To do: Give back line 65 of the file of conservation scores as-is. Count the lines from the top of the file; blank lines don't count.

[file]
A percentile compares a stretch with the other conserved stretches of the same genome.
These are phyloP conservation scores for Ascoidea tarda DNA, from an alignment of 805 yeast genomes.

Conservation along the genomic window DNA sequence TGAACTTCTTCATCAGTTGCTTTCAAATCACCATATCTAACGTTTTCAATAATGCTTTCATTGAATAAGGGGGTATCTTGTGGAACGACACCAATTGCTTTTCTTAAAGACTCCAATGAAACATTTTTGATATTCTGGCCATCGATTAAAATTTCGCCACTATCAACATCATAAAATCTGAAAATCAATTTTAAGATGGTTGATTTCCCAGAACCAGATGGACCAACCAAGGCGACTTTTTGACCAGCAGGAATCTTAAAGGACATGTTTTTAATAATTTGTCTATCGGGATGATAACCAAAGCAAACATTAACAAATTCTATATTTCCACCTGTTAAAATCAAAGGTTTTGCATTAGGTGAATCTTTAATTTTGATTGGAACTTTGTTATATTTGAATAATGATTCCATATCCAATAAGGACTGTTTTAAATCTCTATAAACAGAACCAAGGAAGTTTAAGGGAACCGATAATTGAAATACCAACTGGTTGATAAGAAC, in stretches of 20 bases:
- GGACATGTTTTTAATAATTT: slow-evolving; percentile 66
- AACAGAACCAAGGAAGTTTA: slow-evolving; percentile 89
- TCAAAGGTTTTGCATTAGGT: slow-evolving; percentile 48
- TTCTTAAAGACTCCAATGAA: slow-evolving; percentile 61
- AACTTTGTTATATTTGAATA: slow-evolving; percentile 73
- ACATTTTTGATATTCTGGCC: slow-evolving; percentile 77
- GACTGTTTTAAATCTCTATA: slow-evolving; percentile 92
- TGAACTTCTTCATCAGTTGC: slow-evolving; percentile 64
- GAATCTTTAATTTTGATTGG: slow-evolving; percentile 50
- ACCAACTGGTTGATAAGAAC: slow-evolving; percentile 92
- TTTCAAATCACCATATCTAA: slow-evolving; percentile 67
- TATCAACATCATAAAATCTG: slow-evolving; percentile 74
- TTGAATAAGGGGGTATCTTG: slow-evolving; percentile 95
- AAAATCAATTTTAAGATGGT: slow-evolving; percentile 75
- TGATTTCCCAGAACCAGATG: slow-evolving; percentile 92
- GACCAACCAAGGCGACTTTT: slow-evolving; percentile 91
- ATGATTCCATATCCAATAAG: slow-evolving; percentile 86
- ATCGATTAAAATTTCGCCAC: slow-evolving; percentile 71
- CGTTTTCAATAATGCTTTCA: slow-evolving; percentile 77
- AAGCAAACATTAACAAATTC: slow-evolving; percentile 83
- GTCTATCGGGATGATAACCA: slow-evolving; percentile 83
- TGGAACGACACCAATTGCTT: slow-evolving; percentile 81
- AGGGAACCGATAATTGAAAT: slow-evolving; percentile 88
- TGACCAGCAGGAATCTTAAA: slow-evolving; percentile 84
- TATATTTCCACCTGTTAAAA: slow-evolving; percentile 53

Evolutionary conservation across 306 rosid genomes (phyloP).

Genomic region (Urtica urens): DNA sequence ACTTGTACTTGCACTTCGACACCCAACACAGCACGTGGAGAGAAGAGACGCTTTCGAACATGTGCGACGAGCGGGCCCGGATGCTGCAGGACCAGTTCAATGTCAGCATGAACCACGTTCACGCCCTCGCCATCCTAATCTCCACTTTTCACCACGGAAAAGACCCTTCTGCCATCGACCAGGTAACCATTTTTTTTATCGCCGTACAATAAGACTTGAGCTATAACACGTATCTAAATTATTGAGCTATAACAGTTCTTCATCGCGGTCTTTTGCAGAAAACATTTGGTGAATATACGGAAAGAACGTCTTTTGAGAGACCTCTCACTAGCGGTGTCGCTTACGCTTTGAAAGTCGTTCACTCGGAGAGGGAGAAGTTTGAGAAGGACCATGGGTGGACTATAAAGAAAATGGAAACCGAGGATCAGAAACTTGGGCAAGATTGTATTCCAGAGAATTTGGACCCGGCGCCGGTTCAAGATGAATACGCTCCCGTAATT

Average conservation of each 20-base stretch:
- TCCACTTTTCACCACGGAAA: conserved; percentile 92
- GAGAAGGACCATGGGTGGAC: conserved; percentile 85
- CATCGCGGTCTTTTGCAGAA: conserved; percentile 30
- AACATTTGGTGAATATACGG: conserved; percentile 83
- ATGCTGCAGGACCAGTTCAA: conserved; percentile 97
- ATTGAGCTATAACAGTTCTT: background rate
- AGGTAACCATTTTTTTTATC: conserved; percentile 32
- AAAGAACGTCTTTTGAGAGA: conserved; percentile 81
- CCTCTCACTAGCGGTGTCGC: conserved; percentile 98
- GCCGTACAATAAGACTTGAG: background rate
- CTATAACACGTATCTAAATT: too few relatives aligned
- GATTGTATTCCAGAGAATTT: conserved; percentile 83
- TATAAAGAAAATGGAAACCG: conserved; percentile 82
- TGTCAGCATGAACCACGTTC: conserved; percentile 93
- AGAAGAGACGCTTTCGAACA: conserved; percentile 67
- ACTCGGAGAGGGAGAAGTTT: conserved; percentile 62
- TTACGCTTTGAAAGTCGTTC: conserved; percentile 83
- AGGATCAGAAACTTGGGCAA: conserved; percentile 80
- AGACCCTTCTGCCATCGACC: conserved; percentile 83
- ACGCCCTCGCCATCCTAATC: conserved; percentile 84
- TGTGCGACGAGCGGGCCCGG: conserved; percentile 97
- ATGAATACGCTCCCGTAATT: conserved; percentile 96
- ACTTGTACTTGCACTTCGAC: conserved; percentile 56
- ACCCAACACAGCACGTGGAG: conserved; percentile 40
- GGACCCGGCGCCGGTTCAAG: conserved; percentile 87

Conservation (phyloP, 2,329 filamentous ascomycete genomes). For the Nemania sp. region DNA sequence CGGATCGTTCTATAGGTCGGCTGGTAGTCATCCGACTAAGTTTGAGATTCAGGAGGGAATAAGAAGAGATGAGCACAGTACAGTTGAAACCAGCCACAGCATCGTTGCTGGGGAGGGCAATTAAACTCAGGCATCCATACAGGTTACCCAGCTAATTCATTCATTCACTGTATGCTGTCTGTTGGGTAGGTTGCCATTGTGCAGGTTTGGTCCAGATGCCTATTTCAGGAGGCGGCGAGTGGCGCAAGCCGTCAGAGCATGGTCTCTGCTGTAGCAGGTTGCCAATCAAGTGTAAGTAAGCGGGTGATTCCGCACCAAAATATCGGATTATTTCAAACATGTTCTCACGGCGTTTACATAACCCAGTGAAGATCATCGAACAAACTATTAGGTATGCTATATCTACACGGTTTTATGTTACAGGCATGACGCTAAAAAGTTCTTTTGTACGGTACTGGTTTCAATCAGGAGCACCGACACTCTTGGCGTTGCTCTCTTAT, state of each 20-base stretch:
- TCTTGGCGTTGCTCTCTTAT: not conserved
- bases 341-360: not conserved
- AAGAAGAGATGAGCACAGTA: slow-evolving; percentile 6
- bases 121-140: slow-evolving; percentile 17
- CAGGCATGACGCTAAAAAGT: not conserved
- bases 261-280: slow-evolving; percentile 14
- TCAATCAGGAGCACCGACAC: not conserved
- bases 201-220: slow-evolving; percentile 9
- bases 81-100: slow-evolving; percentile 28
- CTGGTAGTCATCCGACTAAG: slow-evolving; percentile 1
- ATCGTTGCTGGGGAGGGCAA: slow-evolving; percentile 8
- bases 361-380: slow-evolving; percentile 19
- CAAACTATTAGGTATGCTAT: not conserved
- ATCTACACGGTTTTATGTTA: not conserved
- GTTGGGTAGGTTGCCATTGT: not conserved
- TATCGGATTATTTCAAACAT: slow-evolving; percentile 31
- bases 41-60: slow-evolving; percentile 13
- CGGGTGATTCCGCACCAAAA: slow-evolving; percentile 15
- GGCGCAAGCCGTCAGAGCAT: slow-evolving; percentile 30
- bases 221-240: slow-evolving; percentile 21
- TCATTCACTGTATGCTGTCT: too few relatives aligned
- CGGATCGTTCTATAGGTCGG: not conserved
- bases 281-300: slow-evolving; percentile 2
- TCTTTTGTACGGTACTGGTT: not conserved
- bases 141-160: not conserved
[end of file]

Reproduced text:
- bases 201-220: slow-evolving; percentile 9